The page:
When it comes to traditional healthcare, patients are conditioned to a general routine for medical appointments. After checking in and flipping through a magazine in the waiting room, the consultation is followed by time-consuming, non-medical related processes that range from navigating insurance issues to scheduling additional appointments and filling prescriptions.
With the increasing trend of clinics transitioning to a patient-centric model of care, this setup is no longer the norm, due in part to an emerging space called the central care team area. The concept of this clinical hub is to co-locate information, services and resources into one location and provide a highly efficient model of care by using the space in a manner that generates revenue, improves productivity and patient satisfaction.
St. Charles Prineville critical access hospital in Prineville, Oregon. Photo courtesy of Ed LaCasse.
To successfully support a clinic’s transition to a new model of care, the central care team space design is a key factor to maximize efficient use of the clinic space. This space is an open area strategically located at the center of the clinic module where all staff is co-located. This includes physicians, medical assistants, nursing staff and tertiary care members such as social workers and dieticians.
The idea of this open layout can raise concerns regarding patient privacy, which can be resolved with design techniques such as clear glass panels, lower soffits and applied acoustic treatments. These allow for staff interaction while protecting patient privacy by containing sound within the work unit, while also allowing team members to productively interact with and assist patients. Another design consideration to maintain privacy within the central care team is tall countertops that hide technology from patient view.
Implementation of an efficiently designed care team allows clinics to use the space available to enhance process optimization. Co-locating services and team members will open up space in other areas of the clinic, allowing them to be transformed into exam rooms (revenue-generating space for the clinic).
With a more efficient work system and design allowing medical clinics to better serve more patients daily, the clinic can also reduce the amount of space needed for waiting rooms (as a space that does not generate revenue). Implementing self check-in kiosks also reduces waiting time for patients and further improves HIPAA issues.
In many clinics, the traditional setup may allow physicians to treat about 8-12 patients each day due to inefficiencies in staff flow. With a modern and efficient design, this number could increase to about 20-24 patients. While patient demand may not increase at rural clinics, being able to schedule more appointments on a single day allows the space to be used for alternate revenue-generating purposes on other days.
Another major benefit of this central care team space is how it naturally supports collaboration among the internal care team members by gathering staff into one central hub. This differs from a traditional clinic, where team members are spread out in offices and stations throughout the facility. For example, when medical assistants need information, they do not need to spend time and resources tracking down doctors who, in the traditional setup, could be difficult to find as they spent their days between their offices and exam rooms, and elsewhere within the clinic. Integrating team members into one area optimizes how the clinic interacts with patients/customers, creating patient-centric care.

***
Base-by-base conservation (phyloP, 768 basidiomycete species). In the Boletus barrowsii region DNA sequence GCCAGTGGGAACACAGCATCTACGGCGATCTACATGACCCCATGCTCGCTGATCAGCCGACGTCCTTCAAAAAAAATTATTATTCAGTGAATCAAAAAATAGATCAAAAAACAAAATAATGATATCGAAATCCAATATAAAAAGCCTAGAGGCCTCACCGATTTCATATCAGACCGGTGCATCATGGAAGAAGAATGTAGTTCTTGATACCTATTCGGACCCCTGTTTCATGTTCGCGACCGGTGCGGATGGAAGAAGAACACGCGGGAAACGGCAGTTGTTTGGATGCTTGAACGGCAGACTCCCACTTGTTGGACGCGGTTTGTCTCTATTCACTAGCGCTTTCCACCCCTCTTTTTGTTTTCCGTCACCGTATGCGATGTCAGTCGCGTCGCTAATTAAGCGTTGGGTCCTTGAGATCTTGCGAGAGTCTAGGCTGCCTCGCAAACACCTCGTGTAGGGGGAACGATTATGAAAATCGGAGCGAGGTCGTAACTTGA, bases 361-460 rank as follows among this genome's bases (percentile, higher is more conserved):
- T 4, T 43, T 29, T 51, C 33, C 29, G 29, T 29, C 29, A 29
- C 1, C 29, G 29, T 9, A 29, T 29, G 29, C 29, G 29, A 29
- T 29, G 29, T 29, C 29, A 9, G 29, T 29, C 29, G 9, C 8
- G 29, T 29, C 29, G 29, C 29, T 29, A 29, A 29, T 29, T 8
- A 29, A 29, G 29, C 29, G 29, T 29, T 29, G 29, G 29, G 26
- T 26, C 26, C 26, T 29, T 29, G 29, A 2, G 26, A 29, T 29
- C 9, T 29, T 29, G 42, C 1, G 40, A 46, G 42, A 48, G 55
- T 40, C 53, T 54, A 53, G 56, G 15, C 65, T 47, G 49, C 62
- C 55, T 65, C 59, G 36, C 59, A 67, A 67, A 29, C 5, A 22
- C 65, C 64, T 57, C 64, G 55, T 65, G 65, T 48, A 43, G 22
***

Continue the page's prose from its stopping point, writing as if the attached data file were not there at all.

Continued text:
Care integration adds another layer of transparency to clinics, which is becoming increasingly valued among patients. Patients are able to directly see the care team and its efficient work system, rather than having the care team stationed behind closed doors. As well, the care team is able to improve patient safety by having all exam room doors, as well as the facility’s entry and exit points, within the line of sight.
Productivity is another benefit of the care team. In the traditional clinic setup, many team members work in private offices. By co-locating them in the care team, all activity is visible and time not devoted to clinic work is more easily noticed. Further, the central care team area also plays a key role in recruitment. The facility design supports the patient-centric model of care, and a majority of providers are recruited directly from medical school where this patient-centric model is becoming the standard of care.
As the shift to a patient-centric model continues, the healthcare field is likely to see the central care team area become a more commonplace structure within medical clinics and other modalities. This area will prove to be a key element to maintaining the efficiencies and benefits of this newer model of care that aims to improve the overall patient experience.
Author: Joe Ashcraft Joe Ashcraft is a healthcare architect at The Neenan Company. He can be reached at firstname.lastname@example.org.